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Li Shengwu says he left Singapore because he feared he might be detained

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Mr Li Shengwu, the nephew of Prime Minister Lee Hsien Loong, has said in an interview published on Friday that he left Singapore because of concerns that he might be detained by the authorities in a contempt of court case.

[SINGAPORE] Mr Li Shengwu, the nephew of Prime Minister Lee Hsien Loong, has said in an interview published on Friday that he left Singapore because of concerns that he might be detained by the authorities in a contempt of court case.

In the interview with Reuters, Mr Li, who is the son of PM Lee's brother Lee Hsien Yang, said: "In Singapore, it is possible that one can be detained and interrogated for some time without a lawyer."

"My friends had warned me that they were concerned for my safety if I remained in Singapore," he added.

He declined to identify his friends or disclose if they had specific information.

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Mr Li left Singapore on July 23 for the United States, more than a week sooner than he planned, the Reuters report said.

The Government has released the text of its replies to queries the news agency sent for the story. In these replies, it responded to claims Mr Li had made.

PM Lee's press secretary Chang Li Lin noted that the Attorney-General's Chambers (AGC) have applied to the High Court for permission to start committal proceedings against Mr Li for contempt of court.

"This is a well-established legal process. Clear laws and procedures apply to all cases of contempt, including this case involving Mr Li. The courts will decide on the merits of the case."

Ms Chang said AGC has told Mr Li that if he apologised for his comments, then the proceedings against him will be withdrawn but Mr Li has not done so.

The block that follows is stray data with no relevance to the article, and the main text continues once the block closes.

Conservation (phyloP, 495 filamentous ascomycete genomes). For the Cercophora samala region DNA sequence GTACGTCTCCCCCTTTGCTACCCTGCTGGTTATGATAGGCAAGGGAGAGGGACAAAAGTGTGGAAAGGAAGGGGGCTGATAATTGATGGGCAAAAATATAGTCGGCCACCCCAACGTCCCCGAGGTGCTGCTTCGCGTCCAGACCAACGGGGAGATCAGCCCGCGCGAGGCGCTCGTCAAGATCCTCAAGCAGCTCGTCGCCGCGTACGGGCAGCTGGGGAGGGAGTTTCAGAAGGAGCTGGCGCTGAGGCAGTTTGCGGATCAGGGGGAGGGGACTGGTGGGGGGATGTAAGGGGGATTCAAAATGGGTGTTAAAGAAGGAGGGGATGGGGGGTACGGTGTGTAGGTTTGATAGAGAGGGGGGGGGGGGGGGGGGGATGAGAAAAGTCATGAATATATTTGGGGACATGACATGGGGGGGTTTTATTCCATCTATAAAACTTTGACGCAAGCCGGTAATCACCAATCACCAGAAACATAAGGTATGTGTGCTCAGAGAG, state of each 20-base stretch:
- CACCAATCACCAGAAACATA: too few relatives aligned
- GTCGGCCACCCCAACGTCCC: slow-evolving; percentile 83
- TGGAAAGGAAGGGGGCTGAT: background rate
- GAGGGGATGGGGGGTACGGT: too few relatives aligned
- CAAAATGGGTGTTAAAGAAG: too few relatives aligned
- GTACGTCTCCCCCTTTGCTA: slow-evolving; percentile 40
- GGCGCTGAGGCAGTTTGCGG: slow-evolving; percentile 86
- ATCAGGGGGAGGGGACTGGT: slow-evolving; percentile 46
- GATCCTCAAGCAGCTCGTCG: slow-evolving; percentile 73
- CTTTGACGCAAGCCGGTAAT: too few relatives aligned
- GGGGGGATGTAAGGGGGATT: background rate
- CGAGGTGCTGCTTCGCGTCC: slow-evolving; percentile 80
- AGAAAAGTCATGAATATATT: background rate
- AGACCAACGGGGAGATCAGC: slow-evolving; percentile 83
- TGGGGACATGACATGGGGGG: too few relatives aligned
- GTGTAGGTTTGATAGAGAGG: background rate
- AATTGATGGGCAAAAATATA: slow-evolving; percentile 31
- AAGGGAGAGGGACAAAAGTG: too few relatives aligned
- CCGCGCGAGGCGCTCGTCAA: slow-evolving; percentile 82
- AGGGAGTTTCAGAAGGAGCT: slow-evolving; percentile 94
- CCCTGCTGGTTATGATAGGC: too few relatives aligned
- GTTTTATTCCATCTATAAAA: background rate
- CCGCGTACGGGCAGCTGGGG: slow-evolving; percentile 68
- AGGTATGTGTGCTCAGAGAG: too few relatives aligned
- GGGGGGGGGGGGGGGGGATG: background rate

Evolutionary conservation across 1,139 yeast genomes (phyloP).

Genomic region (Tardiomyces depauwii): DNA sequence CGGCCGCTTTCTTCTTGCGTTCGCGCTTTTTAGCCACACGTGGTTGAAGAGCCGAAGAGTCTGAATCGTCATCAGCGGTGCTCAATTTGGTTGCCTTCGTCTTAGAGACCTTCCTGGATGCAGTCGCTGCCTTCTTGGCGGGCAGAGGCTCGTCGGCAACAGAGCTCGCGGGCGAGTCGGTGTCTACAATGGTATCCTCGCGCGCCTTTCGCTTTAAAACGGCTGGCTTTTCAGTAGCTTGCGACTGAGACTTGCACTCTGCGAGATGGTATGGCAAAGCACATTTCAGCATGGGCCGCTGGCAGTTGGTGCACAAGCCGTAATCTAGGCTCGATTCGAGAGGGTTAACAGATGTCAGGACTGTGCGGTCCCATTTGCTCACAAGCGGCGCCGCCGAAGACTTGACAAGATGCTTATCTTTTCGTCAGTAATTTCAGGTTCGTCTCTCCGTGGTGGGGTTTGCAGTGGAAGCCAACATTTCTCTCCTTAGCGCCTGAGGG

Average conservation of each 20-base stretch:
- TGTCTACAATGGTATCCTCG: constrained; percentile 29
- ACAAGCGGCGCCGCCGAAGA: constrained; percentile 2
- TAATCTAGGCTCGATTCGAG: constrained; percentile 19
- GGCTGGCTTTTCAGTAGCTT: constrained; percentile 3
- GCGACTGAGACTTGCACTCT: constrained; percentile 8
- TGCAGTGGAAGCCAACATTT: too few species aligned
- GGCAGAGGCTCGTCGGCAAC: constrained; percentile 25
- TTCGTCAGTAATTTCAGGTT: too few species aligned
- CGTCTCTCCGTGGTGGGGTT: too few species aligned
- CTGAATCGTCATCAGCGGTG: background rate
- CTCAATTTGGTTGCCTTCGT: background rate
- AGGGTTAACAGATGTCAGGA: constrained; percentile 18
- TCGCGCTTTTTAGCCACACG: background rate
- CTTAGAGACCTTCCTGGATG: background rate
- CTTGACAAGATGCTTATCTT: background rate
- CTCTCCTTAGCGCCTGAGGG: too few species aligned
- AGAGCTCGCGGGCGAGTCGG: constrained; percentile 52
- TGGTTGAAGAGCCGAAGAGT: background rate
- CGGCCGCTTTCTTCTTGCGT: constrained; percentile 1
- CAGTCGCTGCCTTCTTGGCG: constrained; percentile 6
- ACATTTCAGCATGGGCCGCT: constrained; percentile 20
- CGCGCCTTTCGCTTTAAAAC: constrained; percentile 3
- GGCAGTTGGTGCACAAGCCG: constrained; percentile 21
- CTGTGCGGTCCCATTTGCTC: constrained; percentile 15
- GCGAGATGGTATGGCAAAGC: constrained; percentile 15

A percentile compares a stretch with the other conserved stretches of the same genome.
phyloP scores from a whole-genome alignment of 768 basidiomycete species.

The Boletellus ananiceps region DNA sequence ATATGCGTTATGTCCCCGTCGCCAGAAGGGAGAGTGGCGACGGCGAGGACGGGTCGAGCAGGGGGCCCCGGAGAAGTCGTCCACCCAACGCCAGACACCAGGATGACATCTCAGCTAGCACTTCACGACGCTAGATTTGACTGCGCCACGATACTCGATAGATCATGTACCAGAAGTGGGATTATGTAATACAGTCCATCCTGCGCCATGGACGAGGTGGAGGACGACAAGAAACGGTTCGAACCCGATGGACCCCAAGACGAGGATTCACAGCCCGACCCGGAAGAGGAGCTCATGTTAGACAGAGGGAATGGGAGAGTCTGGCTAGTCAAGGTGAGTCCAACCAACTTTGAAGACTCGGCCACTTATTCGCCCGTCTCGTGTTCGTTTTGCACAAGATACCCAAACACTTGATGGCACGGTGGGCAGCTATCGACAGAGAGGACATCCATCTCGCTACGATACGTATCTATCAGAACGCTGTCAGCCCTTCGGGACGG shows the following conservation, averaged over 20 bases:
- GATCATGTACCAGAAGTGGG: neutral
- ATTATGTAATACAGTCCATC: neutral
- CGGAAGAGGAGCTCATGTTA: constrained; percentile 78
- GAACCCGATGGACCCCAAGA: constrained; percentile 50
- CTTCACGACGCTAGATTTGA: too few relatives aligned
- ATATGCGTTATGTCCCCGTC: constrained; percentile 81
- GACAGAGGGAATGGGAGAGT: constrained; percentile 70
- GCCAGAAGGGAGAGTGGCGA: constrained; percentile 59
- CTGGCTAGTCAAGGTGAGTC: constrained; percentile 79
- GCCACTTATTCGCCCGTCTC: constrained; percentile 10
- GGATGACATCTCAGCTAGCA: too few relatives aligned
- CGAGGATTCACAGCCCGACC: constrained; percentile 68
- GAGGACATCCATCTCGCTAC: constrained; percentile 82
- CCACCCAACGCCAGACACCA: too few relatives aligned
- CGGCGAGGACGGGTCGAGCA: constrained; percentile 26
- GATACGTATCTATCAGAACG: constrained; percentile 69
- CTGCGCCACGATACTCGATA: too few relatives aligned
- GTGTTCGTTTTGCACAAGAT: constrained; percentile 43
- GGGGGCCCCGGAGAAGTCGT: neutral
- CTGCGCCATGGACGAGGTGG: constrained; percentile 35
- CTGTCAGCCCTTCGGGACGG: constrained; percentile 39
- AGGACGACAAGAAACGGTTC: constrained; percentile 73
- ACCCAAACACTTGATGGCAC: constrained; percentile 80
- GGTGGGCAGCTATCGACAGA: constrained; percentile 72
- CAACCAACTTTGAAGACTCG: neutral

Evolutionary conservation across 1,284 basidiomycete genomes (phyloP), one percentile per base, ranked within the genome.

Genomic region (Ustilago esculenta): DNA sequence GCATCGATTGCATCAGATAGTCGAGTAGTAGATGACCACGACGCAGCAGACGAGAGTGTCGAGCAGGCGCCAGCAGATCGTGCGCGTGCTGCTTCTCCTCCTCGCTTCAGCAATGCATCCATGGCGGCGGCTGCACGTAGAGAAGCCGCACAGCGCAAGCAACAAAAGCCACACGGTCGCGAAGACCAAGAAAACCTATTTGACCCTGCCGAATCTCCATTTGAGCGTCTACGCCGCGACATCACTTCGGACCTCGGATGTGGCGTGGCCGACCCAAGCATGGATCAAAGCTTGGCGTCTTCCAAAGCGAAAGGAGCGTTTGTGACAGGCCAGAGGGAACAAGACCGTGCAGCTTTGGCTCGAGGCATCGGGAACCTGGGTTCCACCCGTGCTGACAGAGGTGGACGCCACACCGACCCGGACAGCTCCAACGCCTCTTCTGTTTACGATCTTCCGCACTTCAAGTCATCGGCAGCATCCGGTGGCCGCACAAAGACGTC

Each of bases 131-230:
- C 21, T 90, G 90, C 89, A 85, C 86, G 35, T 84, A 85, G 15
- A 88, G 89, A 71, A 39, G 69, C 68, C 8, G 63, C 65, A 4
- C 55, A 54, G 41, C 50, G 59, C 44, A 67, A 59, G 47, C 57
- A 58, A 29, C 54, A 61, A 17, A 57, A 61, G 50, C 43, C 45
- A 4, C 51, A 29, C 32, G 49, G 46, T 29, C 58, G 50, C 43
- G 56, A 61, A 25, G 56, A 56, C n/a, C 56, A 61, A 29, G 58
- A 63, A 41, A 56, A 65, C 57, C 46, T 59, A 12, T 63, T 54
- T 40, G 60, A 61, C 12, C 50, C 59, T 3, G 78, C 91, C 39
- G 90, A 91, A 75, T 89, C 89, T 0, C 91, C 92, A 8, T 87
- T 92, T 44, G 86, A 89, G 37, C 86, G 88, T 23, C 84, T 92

She said that the report's points on detention and interrogation are not accurate.

Earlier this month, the AGC filed an application in the High Court to begin proceedings for contempt of court against Mr Li over a Facebook post he published on July 15.

In that post, Mr Li wrote that the "Singapore government is very litigious and has a pliant court system", and said that foreign media had been cowed into self-censorship because of previous legal action.

The 32-year-old shared a link to a Wall Street Journal newspaper article that summarised the recent dispute between his father and aunt Lee Wei Ling on one side, and his uncle on the other, over their late father's home at 38, Oxley Road.

He also included a link to a 2010 New York Times editorial critical of his late grandfather, founding prime minister Lee Kuan Yew, and the Government over what it deemed as censorship of the foreign press.

Calling Mr Li's remarks "an egregious and baseless attack" on the judiciary", the AGC asked Mr Li delete the post, and sign and publish a written apology on his Facebook page by Aug 4.

Mr Li has since amended his post, but said he will not take it down. He contends that his post, when read in context, was not in contempt of court.

His July 15 post came shortly after a parliamentary debate on the allegations of abuse of power that his father and aunt levelled against PM Lee.

THE STRAITS TIMES

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